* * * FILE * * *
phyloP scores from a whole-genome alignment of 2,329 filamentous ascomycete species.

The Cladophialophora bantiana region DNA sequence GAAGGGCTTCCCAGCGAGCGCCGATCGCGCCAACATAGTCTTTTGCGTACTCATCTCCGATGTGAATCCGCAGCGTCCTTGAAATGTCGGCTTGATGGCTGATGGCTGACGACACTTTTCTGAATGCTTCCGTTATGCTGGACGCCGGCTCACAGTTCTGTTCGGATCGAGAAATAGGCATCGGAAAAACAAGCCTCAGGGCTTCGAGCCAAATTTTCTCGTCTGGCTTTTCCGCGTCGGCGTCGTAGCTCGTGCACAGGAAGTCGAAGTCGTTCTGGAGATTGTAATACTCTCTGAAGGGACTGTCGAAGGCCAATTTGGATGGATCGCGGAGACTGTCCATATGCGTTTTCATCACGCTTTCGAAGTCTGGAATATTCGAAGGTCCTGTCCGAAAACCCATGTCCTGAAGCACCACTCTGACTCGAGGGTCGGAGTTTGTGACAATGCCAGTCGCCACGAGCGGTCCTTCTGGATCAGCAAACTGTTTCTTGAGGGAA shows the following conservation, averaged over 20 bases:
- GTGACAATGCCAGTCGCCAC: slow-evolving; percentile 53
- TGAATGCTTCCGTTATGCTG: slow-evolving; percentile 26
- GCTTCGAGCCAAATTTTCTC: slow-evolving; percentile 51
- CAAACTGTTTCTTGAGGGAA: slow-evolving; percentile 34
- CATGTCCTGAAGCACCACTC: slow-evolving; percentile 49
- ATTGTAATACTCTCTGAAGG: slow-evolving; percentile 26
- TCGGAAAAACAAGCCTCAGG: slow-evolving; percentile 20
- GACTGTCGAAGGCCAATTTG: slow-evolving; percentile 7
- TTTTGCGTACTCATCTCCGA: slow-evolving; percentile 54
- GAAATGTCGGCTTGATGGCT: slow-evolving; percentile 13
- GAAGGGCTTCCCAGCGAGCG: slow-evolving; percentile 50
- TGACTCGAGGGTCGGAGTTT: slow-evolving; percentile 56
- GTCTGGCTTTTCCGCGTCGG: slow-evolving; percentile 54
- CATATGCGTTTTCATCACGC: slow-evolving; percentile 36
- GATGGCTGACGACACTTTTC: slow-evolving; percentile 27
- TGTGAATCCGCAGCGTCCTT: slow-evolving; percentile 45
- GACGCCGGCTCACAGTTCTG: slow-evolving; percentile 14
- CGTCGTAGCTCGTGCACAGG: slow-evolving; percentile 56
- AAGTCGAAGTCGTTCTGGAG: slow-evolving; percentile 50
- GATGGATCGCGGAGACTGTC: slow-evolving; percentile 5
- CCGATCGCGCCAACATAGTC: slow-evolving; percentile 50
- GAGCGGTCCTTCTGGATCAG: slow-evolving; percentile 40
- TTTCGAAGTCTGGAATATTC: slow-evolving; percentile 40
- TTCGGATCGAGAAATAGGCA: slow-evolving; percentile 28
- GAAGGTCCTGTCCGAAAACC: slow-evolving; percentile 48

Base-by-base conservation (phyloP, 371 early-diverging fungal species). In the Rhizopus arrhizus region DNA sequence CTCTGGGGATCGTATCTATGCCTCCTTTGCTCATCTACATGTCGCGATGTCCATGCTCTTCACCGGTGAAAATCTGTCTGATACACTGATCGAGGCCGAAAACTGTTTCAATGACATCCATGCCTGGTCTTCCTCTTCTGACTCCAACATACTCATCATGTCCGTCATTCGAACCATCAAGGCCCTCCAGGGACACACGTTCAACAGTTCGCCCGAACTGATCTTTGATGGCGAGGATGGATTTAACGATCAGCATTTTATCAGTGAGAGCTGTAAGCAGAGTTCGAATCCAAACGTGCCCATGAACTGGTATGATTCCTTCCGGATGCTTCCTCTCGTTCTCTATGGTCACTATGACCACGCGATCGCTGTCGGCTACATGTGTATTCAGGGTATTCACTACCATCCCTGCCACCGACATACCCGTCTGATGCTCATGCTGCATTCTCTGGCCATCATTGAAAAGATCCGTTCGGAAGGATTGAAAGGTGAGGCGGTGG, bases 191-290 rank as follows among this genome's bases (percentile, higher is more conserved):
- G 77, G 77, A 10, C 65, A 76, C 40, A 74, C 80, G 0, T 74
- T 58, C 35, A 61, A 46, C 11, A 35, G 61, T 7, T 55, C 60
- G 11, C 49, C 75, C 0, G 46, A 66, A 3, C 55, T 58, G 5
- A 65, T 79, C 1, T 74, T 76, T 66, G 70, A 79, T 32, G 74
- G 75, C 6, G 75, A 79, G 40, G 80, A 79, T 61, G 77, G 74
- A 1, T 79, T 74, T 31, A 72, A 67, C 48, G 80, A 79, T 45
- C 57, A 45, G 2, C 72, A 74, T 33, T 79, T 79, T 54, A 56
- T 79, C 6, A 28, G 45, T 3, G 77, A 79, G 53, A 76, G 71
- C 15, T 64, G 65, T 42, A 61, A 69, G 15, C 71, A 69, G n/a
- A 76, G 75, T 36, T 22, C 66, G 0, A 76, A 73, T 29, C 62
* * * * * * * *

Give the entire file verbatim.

phyloP scores from a whole-genome alignment of 2,329 filamentous ascomycete species.

The Cladophialophora bantiana region DNA sequence GAAGGGCTTCCCAGCGAGCGCCGATCGCGCCAACATAGTCTTTTGCGTACTCATCTCCGATGTGAATCCGCAGCGTCCTTGAAATGTCGGCTTGATGGCTGATGGCTGACGACACTTTTCTGAATGCTTCCGTTATGCTGGACGCCGGCTCACAGTTCTGTTCGGATCGAGAAATAGGCATCGGAAAAACAAGCCTCAGGGCTTCGAGCCAAATTTTCTCGTCTGGCTTTTCCGCGTCGGCGTCGTAGCTCGTGCACAGGAAGTCGAAGTCGTTCTGGAGATTGTAATACTCTCTGAAGGGACTGTCGAAGGCCAATTTGGATGGATCGCGGAGACTGTCCATATGCGTTTTCATCACGCTTTCGAAGTCTGGAATATTCGAAGGTCCTGTCCGAAAACCCATGTCCTGAAGCACCACTCTGACTCGAGGGTCGGAGTTTGTGACAATGCCAGTCGCCACGAGCGGTCCTTCTGGATCAGCAAACTGTTTCTTGAGGGAA shows the following conservation, averaged over 20 bases:
- GTGACAATGCCAGTCGCCAC: slow-evolving; percentile 53
- TGAATGCTTCCGTTATGCTG: slow-evolving; percentile 26
- GCTTCGAGCCAAATTTTCTC: slow-evolving; percentile 51
- CAAACTGTTTCTTGAGGGAA: slow-evolving; percentile 34
- CATGTCCTGAAGCACCACTC: slow-evolving; percentile 49
- ATTGTAATACTCTCTGAAGG: slow-evolving; percentile 26
- TCGGAAAAACAAGCCTCAGG: slow-evolving; percentile 20
- GACTGTCGAAGGCCAATTTG: slow-evolving; percentile 7
- TTTTGCGTACTCATCTCCGA: slow-evolving; percentile 54
- GAAATGTCGGCTTGATGGCT: slow-evolving; percentile 13
- GAAGGGCTTCCCAGCGAGCG: slow-evolving; percentile 50
- TGACTCGAGGGTCGGAGTTT: slow-evolving; percentile 56
- GTCTGGCTTTTCCGCGTCGG: slow-evolving; percentile 54
- CATATGCGTTTTCATCACGC: slow-evolving; percentile 36
- GATGGCTGACGACACTTTTC: slow-evolving; percentile 27
- TGTGAATCCGCAGCGTCCTT: slow-evolving; percentile 45
- GACGCCGGCTCACAGTTCTG: slow-evolving; percentile 14
- CGTCGTAGCTCGTGCACAGG: slow-evolving; percentile 56
- AAGTCGAAGTCGTTCTGGAG: slow-evolving; percentile 50
- GATGGATCGCGGAGACTGTC: slow-evolving; percentile 5
- CCGATCGCGCCAACATAGTC: slow-evolving; percentile 50
- GAGCGGTCCTTCTGGATCAG: slow-evolving; percentile 40
- TTTCGAAGTCTGGAATATTC: slow-evolving; percentile 40
- TTCGGATCGAGAAATAGGCA: slow-evolving; percentile 28
- GAAGGTCCTGTCCGAAAACC: slow-evolving; percentile 48

Base-by-base conservation (phyloP, 371 early-diverging fungal species). In the Rhizopus arrhizus region DNA sequence CTCTGGGGATCGTATCTATGCCTCCTTTGCTCATCTACATGTCGCGATGTCCATGCTCTTCACCGGTGAAAATCTGTCTGATACACTGATCGAGGCCGAAAACTGTTTCAATGACATCCATGCCTGGTCTTCCTCTTCTGACTCCAACATACTCATCATGTCCGTCATTCGAACCATCAAGGCCCTCCAGGGACACACGTTCAACAGTTCGCCCGAACTGATCTTTGATGGCGAGGATGGATTTAACGATCAGCATTTTATCAGTGAGAGCTGTAAGCAGAGTTCGAATCCAAACGTGCCCATGAACTGGTATGATTCCTTCCGGATGCTTCCTCTCGTTCTCTATGGTCACTATGACCACGCGATCGCTGTCGGCTACATGTGTATTCAGGGTATTCACTACCATCCCTGCCACCGACATACCCGTCTGATGCTCATGCTGCATTCTCTGGCCATCATTGAAAAGATCCGTTCGGAAGGATTGAAAGGTGAGGCGGTGG, bases 191-290 rank as follows among this genome's bases (percentile, higher is more conserved):
- G 77, G 77, A 10, C 65, A 76, C 40, A 74, C 80, G 0, T 74
- T 58, C 35, A 61, A 46, C 11, A 35, G 61, T 7, T 55, C 60
- G 11, C 49, C 75, C 0, G 46, A 66, A 3, C 55, T 58, G 5
- A 65, T 79, C 1, T 74, T 76, T 66, G 70, A 79, T 32, G 74
- G 75, C 6, G 75, A 79, G 40, G 80, A 79, T 61, G 77, G 74
- A 1, T 79, T 74, T 31, A 72, A 67, C 48, G 80, A 79, T 45
- C 57, A 45, G 2, C 72, A 74, T 33, T 79, T 79, T 54, A 56
- T 79, C 6, A 28, G 45, T 3, G 77, A 79, G 53, A 76, G 71
- C 15, T 64, G 65, T 42, A 61, A 69, G 15, C 71, A 69, G n/a
- A 76, G 75, T 36, T 22, C 66, G 0, A 76, A 73, T 29, C 62